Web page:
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I’ve Changed My Mind, I Take It Back: Diana Looks At Some Not-So-Fresh Starts, 1/10

Brian Hibbs

So… does anyone remember Ye Olde Days when Issue #1 meant a start, rather than a restart?

Yeah, me neither.

TERROR TITANS #1: As is usually the way with DCU titles, I have absolutely no idea what’s going on here, so strictly in terms of the grade I’ll go with NO RATING. What I can tell, based on the content, is that we’re looking at more evidence of Embiggened Bloodening – teenage superheroes are abducted by teenage supervillains (who seem to be descendants of previous villains, which I’ll admit is a nice twist on the original Titans), drugged and thrown into an arena where they fight to the death. Why? Damned if I know, though it’s connected to FINAL CRISIS (I know, what a shock, right?). But more to the point, the thing that really got me about this issue is something I’ve seen pop up more and more often in DC books: the sense of brutality for its own sake. TERROR TITANS #1 isn’t as bloody as, say, a Geoff Johns comic, but it’s not much fun to read either. And what’s more, it feels tacked-on somehow, like there’s a sign over Dan DiDio’s office door that says “Your Body Count Must Be This High To Write This Comic.”

TOP 10: SEASON TWO #1: Okay, so BEYOND THE FARTHEST PRECINCT didn’t happen? I can live with that. Even though the original TOP 10 was one of my favorite miniseries, it’s been a while since I read it, and I had to go back and refresh my memory because Zander and Kevin Cannon pick up pretty much exactly where Alan Moore left off almost eight years ago – the mess with Commissioner Ultima is referred to as “recent trouble”, Irma is still grieving for her dead partner Sung Li, Smax and Toybox are still on Smax’s homeworld. I had my doubts about this one – conventional knowledge says it’s never a good idea to follow Alan Moore on anything unless you’re Neil Gaiman or possibly Jamie Delano. But I’m very pleased to see that the Cannons have captured the spirit of TOP 10 perfectly: at its core, it’s a series that takes human problems and pokes fun at them by applying superpowers, so you get “crossover-dressing” where superhero Top Flight secretly dresses up in a different (very, very scary) costume and calls himself Green Bolt; an old man is selling Shazam-esque Magic Words to kids; and, of course, we have the Big Picture murder mystery, much like the Sentinels case in Moore’s run. Now, based on all the comparisons I’ve made, it’s easy to see how SEASON TWO could be considered derivative, but changing the basic formula isn’t necessary here: it’s enough that the Cannons come up with new concepts (like the aforementioned Magic Word peddler) that run along the same lines as the Galactapuss/Cosmouse Secret Crisis War of times past – that’s the sort of clever game that makes this issue a VERY GOOD sequel.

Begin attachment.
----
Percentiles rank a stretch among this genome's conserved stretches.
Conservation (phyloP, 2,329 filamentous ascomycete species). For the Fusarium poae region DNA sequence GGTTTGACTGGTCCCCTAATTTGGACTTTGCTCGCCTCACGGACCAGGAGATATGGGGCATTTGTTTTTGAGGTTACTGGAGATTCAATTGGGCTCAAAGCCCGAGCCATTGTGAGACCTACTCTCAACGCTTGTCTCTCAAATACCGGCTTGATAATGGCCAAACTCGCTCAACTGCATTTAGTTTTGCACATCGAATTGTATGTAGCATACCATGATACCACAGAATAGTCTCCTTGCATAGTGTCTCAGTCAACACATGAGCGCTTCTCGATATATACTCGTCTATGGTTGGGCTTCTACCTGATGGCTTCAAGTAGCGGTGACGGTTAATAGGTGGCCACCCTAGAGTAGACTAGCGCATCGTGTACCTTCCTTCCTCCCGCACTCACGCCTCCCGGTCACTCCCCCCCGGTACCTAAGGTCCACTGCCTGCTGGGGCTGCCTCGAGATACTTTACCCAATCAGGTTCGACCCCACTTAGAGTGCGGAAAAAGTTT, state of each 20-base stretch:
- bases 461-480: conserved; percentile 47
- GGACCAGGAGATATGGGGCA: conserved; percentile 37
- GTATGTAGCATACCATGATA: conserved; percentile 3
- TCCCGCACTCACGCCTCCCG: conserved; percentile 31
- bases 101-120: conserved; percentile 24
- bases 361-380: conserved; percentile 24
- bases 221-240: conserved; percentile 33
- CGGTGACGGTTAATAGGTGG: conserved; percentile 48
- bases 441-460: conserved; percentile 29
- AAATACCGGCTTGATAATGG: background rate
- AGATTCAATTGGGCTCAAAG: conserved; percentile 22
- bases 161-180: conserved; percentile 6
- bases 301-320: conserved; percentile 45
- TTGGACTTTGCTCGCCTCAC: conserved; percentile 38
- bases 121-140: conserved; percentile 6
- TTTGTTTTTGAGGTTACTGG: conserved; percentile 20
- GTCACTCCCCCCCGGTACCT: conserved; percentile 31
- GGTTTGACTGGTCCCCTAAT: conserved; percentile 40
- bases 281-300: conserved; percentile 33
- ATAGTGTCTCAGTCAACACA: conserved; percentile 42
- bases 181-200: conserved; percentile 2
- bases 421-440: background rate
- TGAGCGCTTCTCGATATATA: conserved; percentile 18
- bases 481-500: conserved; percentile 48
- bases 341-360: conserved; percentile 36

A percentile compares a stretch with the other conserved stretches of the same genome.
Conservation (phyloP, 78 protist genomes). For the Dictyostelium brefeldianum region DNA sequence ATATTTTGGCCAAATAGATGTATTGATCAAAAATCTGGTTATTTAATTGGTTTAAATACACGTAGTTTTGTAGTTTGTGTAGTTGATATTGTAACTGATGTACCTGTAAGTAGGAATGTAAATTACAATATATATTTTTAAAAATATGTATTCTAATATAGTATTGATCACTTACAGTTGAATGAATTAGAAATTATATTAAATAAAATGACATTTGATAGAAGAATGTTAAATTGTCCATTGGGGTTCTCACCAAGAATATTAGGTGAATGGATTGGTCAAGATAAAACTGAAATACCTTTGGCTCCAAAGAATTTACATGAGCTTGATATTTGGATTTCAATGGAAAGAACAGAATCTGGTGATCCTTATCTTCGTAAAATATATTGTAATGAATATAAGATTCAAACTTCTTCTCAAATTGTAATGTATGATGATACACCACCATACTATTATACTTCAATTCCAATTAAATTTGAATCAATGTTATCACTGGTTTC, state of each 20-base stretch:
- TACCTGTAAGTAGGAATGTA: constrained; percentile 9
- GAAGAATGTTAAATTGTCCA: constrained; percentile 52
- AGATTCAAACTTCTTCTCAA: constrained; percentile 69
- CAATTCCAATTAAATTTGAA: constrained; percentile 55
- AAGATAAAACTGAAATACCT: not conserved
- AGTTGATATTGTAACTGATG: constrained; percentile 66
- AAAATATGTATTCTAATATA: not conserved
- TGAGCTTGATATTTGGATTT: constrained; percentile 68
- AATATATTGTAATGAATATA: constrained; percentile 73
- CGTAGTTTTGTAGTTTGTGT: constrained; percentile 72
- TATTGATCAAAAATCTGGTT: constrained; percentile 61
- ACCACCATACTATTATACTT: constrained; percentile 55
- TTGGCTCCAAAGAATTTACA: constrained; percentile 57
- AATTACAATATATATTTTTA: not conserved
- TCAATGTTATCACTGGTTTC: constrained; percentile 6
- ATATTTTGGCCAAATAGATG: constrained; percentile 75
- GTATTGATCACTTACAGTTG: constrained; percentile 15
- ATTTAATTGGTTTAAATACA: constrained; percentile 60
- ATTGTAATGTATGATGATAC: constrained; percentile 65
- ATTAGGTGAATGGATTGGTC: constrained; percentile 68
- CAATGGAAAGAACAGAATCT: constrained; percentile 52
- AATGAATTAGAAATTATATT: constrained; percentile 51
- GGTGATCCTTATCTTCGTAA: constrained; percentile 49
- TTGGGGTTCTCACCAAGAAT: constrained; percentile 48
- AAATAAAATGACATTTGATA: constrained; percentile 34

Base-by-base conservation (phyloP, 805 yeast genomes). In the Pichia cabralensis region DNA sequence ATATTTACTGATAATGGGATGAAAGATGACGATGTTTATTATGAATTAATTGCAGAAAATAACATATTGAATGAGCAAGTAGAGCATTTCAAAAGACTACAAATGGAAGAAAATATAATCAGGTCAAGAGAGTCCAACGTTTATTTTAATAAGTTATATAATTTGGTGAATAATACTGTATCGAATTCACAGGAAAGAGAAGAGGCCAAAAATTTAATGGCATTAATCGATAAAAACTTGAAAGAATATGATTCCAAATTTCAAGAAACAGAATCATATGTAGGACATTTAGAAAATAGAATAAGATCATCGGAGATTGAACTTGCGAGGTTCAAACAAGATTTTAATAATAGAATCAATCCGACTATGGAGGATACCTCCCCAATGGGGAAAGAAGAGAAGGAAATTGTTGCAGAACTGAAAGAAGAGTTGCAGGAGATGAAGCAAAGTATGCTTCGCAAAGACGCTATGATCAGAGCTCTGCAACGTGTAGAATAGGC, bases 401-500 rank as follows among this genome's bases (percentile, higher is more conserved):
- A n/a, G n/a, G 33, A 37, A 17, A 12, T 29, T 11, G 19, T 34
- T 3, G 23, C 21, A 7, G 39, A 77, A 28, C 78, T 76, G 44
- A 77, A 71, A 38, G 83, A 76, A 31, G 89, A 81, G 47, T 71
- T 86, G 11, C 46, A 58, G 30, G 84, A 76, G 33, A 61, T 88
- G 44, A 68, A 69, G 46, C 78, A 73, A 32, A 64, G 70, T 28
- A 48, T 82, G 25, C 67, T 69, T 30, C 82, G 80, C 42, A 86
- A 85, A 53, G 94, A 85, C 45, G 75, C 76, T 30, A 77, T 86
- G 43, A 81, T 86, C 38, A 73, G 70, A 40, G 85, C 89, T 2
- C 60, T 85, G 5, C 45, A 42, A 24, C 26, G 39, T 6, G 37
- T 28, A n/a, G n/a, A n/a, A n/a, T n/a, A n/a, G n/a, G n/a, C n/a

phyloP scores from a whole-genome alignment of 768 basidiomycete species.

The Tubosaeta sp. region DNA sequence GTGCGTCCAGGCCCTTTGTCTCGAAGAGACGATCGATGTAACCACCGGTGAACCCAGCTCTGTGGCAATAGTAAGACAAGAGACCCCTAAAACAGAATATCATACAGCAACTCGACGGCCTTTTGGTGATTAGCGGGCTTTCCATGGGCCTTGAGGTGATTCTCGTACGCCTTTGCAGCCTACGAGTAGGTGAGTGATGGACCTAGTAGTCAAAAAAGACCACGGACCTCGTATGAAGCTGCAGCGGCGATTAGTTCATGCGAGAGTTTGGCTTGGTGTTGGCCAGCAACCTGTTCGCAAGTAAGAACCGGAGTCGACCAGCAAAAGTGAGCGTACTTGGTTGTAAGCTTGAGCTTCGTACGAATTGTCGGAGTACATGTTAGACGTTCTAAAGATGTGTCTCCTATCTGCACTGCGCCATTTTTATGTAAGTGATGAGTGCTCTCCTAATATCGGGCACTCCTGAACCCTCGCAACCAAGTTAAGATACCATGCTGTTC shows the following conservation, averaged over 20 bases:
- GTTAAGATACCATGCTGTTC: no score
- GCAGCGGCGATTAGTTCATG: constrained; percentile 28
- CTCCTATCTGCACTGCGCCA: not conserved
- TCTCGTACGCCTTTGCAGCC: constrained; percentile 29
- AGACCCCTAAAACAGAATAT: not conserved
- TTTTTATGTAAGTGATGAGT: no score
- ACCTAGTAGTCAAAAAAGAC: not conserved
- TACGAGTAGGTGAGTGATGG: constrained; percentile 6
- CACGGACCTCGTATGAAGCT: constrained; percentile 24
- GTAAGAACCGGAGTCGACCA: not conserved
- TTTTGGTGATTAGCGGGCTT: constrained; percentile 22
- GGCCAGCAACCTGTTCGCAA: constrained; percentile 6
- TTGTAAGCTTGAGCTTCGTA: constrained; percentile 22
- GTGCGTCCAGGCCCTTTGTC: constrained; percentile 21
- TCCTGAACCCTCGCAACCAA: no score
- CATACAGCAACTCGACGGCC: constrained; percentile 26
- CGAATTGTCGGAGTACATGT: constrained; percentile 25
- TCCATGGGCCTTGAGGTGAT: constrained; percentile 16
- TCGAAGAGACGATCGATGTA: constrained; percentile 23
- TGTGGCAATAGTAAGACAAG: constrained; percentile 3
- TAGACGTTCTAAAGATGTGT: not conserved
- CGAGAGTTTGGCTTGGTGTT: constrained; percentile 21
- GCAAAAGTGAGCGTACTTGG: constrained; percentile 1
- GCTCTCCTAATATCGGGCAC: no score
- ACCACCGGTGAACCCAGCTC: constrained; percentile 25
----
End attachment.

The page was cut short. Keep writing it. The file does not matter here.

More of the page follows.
NO HERO #1: You might think this doesn’t belong in a post about #1’s that aren’t really First Issues, but so help me, if I have to play another round of Spot That Ellisism, I’m going to scream and vent my rage like the guy on the cover. Look, a bunch of “superheroes” wearing gas masks! And they fight crime! Violently! And they got their powers through DRUGS! And there’s a bunch of historical quotes so it all looks So Very Relevant and Important! And our protagonist is So Damn Mad about the State of the World that he punches out his litterbox! That’s how mad he is! And there’s a Super-Suicide Girl who prefers texting to talking! AWFUL, because I’ve seen Ellis do this routine so many times it’s not even funny anymore. It’s like perpetual deja vu by now.

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